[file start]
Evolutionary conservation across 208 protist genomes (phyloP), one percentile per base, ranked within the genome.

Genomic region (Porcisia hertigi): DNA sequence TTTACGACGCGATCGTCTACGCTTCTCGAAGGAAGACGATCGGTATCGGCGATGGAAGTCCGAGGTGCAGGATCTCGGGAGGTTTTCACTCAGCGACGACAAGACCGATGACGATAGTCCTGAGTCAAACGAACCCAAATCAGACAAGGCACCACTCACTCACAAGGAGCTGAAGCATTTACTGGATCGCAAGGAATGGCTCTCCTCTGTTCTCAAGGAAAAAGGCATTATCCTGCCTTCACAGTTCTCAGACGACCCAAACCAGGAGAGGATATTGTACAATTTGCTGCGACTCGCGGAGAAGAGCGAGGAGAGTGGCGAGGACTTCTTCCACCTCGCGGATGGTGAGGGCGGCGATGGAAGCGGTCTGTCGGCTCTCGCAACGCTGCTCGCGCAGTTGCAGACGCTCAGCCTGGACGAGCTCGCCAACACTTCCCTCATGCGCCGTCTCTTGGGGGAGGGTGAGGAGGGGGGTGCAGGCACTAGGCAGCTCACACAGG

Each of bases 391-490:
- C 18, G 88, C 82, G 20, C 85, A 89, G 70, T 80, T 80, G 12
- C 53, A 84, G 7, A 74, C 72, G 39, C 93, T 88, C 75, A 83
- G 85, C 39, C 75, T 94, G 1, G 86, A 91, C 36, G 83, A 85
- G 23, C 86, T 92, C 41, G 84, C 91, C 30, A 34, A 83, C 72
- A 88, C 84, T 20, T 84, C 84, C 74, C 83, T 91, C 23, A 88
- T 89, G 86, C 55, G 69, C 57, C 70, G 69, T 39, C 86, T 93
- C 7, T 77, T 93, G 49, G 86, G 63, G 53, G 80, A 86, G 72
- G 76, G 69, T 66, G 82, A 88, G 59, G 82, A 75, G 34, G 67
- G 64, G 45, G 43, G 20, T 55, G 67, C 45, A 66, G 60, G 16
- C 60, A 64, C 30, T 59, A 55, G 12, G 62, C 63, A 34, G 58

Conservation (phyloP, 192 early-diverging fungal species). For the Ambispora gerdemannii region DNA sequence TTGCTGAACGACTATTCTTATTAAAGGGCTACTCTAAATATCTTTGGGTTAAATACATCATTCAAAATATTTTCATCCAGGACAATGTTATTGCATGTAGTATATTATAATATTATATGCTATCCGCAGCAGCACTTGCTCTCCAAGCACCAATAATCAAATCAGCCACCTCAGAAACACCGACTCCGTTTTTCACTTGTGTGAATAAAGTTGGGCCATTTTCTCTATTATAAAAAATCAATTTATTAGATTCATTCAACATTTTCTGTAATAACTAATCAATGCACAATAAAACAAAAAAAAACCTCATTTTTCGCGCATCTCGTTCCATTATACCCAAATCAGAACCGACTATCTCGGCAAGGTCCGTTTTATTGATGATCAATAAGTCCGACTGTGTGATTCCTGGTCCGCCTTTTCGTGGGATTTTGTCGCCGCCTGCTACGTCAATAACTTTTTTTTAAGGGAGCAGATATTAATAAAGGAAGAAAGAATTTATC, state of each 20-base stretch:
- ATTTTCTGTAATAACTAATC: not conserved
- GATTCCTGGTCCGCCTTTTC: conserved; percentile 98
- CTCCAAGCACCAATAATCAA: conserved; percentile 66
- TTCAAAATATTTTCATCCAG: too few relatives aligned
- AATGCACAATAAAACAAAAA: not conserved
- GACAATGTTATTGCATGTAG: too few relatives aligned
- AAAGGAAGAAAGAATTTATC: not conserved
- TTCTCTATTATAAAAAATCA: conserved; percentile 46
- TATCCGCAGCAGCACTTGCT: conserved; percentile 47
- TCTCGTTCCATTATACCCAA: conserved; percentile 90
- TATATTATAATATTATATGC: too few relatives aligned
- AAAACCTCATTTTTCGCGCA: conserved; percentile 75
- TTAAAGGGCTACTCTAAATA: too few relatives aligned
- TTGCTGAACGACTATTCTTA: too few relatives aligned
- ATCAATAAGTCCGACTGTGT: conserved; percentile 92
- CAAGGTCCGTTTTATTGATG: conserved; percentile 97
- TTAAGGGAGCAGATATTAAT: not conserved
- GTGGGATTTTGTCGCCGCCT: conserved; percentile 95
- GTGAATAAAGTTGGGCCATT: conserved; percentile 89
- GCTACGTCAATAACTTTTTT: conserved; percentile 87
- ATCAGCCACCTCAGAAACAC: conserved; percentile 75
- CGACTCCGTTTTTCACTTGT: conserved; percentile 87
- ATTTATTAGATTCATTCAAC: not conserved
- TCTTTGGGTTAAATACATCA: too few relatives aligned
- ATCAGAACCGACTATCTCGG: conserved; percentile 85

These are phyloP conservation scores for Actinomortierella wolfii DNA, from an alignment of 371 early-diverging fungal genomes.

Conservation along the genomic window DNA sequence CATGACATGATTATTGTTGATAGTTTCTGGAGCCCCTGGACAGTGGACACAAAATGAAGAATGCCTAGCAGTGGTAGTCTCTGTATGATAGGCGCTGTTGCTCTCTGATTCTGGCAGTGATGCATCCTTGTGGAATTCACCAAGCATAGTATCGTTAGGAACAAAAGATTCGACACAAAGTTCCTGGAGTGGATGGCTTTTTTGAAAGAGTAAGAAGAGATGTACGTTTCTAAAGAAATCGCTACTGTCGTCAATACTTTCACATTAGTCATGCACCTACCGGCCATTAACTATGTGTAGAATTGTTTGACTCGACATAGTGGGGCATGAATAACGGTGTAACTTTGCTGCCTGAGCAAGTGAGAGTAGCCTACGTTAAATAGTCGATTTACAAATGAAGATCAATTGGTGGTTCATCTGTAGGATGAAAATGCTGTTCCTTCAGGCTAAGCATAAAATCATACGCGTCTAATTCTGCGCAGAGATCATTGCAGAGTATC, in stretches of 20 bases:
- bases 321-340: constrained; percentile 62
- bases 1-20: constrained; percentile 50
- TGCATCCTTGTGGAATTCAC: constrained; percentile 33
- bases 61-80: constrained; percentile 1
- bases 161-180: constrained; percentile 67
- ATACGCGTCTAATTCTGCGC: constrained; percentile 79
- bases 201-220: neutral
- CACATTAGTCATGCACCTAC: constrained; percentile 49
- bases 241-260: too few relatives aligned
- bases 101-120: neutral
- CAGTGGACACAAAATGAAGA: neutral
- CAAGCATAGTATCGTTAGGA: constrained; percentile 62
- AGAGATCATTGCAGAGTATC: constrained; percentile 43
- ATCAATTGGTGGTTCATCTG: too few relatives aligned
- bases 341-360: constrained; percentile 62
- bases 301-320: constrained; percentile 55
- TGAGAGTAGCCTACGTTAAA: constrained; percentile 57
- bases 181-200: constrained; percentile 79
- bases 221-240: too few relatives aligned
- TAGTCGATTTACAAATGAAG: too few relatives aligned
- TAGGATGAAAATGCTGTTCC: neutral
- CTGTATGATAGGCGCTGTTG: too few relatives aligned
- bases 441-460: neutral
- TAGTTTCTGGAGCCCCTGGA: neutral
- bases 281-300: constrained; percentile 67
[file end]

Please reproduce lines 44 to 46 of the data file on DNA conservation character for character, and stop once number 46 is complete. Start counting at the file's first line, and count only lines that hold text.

- TGCATCCTTGTGGAATTCAC: constrained; percentile 33
- bases 61-80: constrained; percentile 1
- bases 161-180: constrained; percentile 67